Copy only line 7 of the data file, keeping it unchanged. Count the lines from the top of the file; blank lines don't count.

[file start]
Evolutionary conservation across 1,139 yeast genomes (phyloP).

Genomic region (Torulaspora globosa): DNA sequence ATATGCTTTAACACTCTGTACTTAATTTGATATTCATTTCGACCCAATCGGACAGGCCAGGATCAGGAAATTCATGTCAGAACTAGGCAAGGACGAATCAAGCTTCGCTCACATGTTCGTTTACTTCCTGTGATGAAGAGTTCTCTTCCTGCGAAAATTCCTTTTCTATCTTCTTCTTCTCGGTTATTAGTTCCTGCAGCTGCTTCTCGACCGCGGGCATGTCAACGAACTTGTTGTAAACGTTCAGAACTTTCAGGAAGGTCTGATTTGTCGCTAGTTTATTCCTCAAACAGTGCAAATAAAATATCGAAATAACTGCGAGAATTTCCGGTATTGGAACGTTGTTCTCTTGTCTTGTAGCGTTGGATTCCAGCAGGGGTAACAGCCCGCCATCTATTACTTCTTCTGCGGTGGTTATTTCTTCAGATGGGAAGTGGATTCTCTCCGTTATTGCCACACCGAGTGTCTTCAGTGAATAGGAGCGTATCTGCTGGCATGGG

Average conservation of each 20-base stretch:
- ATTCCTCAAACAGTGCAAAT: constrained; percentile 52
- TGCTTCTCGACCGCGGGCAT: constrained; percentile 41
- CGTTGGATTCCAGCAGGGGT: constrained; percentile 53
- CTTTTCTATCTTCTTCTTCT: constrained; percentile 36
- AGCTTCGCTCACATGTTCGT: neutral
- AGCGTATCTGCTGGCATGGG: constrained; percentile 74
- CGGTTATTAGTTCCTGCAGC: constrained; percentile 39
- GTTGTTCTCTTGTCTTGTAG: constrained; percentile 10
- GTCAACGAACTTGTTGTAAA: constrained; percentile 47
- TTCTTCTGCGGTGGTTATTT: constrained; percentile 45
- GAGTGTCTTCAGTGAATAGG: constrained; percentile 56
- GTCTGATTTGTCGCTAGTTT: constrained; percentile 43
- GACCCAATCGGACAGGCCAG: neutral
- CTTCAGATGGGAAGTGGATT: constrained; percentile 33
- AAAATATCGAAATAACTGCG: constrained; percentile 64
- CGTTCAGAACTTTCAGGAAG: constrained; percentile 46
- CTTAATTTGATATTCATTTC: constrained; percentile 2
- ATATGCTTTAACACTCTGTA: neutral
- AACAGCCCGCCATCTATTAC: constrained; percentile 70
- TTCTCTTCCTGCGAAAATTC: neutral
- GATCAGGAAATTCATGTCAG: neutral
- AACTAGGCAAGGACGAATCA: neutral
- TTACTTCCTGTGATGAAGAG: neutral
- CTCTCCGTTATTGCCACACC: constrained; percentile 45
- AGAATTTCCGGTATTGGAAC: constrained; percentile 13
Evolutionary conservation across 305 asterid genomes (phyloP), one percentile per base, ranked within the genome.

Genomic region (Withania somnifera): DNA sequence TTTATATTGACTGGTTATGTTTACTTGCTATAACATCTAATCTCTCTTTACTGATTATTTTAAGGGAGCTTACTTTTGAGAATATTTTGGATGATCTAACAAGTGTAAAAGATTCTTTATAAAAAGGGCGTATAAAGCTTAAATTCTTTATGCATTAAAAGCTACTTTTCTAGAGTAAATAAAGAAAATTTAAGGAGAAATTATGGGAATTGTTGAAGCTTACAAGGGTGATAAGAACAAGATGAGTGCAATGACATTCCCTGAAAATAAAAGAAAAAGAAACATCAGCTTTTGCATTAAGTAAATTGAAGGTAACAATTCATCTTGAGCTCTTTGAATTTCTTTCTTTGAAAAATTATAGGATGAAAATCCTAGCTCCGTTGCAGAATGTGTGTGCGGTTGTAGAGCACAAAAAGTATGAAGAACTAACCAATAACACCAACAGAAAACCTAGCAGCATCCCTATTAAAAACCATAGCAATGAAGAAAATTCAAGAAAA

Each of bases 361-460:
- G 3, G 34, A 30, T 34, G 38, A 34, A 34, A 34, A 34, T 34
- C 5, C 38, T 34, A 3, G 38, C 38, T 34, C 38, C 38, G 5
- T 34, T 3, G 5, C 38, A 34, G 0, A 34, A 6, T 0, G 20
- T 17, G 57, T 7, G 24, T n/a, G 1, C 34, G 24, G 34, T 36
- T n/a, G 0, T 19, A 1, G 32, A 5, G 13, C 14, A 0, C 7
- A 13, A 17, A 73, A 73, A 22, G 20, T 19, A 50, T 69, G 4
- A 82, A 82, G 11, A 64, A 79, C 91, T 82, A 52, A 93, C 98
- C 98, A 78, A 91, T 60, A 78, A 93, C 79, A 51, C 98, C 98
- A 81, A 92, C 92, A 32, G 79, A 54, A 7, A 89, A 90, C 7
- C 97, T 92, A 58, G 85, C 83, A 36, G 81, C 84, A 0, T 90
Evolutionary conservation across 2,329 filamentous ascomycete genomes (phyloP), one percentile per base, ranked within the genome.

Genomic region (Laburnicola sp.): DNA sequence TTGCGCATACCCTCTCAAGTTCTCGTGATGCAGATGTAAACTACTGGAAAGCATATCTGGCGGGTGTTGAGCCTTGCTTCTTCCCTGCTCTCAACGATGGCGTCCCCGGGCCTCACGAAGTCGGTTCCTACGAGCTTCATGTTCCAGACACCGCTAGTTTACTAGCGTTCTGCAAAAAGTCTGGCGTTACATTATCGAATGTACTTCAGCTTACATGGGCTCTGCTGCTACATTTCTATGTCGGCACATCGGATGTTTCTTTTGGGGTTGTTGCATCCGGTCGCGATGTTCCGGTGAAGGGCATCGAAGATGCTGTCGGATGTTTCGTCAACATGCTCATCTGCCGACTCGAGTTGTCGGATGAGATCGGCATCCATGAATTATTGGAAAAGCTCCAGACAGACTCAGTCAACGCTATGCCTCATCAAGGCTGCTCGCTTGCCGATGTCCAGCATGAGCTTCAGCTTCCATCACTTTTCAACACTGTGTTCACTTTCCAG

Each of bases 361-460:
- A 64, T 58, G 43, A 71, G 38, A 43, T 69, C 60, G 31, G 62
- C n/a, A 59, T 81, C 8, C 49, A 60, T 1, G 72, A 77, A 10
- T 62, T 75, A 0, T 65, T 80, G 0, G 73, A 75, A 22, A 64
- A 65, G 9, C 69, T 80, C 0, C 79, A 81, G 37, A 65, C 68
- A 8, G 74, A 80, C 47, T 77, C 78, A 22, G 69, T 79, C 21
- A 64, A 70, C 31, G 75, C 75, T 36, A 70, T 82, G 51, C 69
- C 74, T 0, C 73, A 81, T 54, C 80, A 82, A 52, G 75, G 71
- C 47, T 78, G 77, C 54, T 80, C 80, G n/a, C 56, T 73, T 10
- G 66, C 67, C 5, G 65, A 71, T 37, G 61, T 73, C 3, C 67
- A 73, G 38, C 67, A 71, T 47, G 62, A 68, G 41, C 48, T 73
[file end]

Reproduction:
- CTTTTCTATCTTCTTCTTCT: constrained; percentile 36